Wolf News


Press Release: FWS needs to build on momentum and take further action to increase numbers of Mexican wolves in the wild

Contact: Kevin Bixby  575-522-5552/575-649-7260 kevin@wildmesquite.org

LAS CRUCES, NM–Conservationists are encouraged by the small increase in annual Mexican wolf census numbers, but remain concerned about the long-term viability of the population, and renewed calls on U.S. Fish and Wildlife Service (FWS) to take immediate action to remove bureaucratic barriers to releasing more wolves into the wild.

The results of the annual Mexican wolf census conducted by FWS found 58 wolves and 6 breeding pairs at the end of 2011, up from 50 wolves and two breeding pairs a year ago.

“While we’re encouraged by the trend, the overall numbers show that the Mexican wolf remains dangerously close to extinction,” said Kevin Bixby, Executive Director of the Southwest Environmental Center. “FWS needs to build on this momentum. It should immediately initiate a rule change that would allow for direct releases of wolves anywhere in the recovery area, including the Gila National Forest in New Mexico. Boosting the numbers of wild wolves is the only way to prevent this magnificent creature from going extinct.”

The current rule governing the reintroduction project inhibits growth of the wild population by restricting initial releases of captive wolves to the primary recovery zone (PRZ) of the Blue Range Wolf Recovery Area (BRWRA). Wolves are only allowed into the secondary recovery zone (SRZ) if they disperse there on their own, or are translocated for management reasons after first being released in the primary recovery area. The PRZ is located entirely in Arizona and constitutes less than 20 percent of the BRWRA. It does not include any of the Gila National Forest in New Mexico, which contains over 800,000 acres that are roadless and largely cattle free. These areas are well-suited for the initial release of wolves with no prior wild experience.

There was never any biological justification for the current prohibition on direct releases into the secondary recovery area. It was a political decision, plain and simple, made as a concession to wolf opponents. Now that wolves occupy portions of the BRWRA in New Mexico, there is no longer any political justification for it either.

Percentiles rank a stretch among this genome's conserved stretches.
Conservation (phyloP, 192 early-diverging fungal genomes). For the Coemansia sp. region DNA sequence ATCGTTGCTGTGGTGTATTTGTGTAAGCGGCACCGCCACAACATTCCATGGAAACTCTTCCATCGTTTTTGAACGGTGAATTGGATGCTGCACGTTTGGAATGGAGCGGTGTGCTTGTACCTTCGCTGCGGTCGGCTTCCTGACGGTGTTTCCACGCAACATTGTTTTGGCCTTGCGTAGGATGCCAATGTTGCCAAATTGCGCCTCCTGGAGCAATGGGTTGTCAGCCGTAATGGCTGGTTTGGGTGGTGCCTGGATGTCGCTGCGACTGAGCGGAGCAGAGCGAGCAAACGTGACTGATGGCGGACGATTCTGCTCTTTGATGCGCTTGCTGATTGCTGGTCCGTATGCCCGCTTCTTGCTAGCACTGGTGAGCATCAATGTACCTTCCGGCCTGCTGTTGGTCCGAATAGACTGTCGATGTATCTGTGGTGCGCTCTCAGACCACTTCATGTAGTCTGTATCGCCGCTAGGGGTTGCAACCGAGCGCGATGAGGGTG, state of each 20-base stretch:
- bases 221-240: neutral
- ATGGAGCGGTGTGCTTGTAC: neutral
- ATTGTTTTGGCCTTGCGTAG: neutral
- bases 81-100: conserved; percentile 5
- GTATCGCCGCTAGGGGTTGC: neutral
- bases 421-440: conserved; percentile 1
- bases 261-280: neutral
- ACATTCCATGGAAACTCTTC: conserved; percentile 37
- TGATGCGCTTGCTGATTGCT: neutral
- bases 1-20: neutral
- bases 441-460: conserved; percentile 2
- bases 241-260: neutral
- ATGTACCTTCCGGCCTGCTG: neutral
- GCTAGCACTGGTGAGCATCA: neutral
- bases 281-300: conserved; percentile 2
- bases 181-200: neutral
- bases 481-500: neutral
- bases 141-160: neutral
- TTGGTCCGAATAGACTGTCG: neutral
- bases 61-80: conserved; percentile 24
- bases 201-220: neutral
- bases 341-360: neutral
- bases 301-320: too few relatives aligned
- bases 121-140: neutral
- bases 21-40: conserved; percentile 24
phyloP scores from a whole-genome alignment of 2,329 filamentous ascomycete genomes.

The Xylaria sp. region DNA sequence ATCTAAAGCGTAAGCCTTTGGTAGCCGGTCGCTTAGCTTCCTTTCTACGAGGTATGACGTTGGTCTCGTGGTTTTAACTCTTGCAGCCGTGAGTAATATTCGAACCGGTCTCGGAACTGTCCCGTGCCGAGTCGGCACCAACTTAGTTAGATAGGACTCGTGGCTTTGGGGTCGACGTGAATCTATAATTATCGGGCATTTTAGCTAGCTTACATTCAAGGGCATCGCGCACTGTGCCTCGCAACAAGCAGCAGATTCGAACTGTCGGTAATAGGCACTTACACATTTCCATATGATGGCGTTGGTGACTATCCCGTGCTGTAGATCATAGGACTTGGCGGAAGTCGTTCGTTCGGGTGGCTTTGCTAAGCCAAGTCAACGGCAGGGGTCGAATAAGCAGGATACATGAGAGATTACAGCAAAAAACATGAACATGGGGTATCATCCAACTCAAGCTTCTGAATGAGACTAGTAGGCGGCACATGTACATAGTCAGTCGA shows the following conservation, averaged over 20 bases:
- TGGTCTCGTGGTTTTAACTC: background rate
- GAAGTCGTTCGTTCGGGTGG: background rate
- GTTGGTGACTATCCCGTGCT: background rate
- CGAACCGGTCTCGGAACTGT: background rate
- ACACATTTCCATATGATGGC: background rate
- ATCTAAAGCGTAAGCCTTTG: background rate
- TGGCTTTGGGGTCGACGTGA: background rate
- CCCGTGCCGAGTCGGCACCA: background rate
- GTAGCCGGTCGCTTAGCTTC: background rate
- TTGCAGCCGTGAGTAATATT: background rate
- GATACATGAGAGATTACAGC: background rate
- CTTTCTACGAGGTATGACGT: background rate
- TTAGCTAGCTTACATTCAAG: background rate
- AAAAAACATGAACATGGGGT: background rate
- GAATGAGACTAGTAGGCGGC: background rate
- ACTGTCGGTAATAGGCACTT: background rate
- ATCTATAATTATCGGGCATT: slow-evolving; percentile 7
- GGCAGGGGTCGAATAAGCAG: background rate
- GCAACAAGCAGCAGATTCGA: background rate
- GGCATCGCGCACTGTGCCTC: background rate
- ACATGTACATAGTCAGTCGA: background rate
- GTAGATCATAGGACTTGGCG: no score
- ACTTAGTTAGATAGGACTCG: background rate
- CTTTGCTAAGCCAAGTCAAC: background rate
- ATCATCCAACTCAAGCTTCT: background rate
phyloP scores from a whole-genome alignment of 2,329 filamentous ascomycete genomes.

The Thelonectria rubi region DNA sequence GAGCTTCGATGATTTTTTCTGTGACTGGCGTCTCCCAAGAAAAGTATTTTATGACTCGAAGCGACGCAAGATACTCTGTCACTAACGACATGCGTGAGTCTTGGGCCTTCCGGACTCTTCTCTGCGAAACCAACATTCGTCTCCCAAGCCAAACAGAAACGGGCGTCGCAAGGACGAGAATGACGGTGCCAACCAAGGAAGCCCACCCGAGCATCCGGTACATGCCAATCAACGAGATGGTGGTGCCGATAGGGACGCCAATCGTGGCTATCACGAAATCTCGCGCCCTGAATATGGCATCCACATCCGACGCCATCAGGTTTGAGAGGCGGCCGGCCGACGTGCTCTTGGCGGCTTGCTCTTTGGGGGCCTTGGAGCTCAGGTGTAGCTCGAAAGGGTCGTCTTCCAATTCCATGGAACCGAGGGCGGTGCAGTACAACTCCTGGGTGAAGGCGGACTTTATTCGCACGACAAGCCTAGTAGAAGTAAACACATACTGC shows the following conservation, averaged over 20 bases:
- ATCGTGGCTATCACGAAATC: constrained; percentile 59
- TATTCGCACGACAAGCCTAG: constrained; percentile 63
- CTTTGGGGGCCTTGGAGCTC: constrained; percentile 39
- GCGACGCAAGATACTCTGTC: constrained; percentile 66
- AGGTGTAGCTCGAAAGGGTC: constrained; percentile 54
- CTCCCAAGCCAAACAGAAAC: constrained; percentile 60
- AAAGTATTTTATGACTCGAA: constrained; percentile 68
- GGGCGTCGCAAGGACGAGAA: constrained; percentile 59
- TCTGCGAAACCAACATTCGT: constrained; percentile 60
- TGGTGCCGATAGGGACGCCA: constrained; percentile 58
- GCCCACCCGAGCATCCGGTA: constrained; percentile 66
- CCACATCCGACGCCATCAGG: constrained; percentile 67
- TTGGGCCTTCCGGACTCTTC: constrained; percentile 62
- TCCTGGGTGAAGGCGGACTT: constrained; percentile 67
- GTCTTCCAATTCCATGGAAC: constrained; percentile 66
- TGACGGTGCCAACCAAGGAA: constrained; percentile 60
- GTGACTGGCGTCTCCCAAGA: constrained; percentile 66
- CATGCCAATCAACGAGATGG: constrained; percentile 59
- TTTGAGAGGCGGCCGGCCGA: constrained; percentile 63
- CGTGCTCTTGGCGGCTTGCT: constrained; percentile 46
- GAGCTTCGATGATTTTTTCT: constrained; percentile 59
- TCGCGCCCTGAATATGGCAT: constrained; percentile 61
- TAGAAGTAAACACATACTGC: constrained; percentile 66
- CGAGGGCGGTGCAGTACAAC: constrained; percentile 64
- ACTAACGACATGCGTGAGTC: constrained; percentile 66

The change is supported by residents living near Mexican wolves, such as business owner Jackie Blurton. “As owner of the KOA in Silver City, I am very interested in the influx of tourism dollars that Mexican wolves would bring in,” she said. “Right now we don’t have a viable, sustainable population to really take advantage of the opportunity to grow our local economy. Because of this, and because of the pressing ecological needs, we must have direct releases into New Mexico.”

Her sentiments are echoed by resident Carol Fugagli, who lives with her family at the edge of the Gila National Forest. “We would welcome the release of more Mexican wolves into the area,” she said. “Much of the reason we moved here was to expose our son to the wonders of Nature, and the addition of more wolves would greatly enhance all of our lives. Whenever we hear the haunting, yet beautiful howl of these wolves, we are reminded of how lucky we are to share the Earth with these enchanting creatures.”

The need to amend the current rule has long been discussed, but has yet to be implemented. FWS reportedly began discussing a rule change to allow for direct releases outside the PRZ as early as 1999. A panel of experts convened by FWS strongly recommended that the Service seek authority to release wolves directly into remote areas in the SRZ, such as the Gila National Forest, to minimize conflicts with humans, dogs and livestock.

In 2001, another team of wolf experts led by Dr. Paul Paquet evaluated the reintroduction program as part of the Three Year Review and recommended that the FWS “immediately modify the final rule and develop the authority to conduct initial releases into the Gila National Forest.” Noting that wolves had already occupied much of the PRZ and that wolves should not be released in areas with resident wolves, the authors stated that this was “by far the most important and simplest change the Service can make to the existing reintroduction project.” They added that using several high-quality release sites in the Gila National Forest “is the best way for improving the cost-effectiveness and certainty of the reintroduction project.”

In 2005, as part of the Five-year Review of the reintroduction project, the Adaptive Management Oversight Committee recommended that FWS “Immediately modify the final rule and develop authority to conduct releases into the Gila National Forest.” The committee noted that the Gila National Forest contained “much of the best wolf habitat, due to existence of areas with low or no road densities, good populations of large native ungulates (primarily elk), and few to no permitted livestock.”  AMOC stated that the prohibition on direct releases into the SRZ “restricts the pool of available release candidates and limits AMOC’s ability to release wolves for management purposes, such as replacement of lost mates or genetic augmentation.”

Despite the fact that various groups of experts and stakeholders have been recommending this rule change since 1999, FWS has yet to take action on it. A draft proposed rule change was reportedly developed by FWS in February 2000, but was never released.


Photo courtesy of Sophie Kastner

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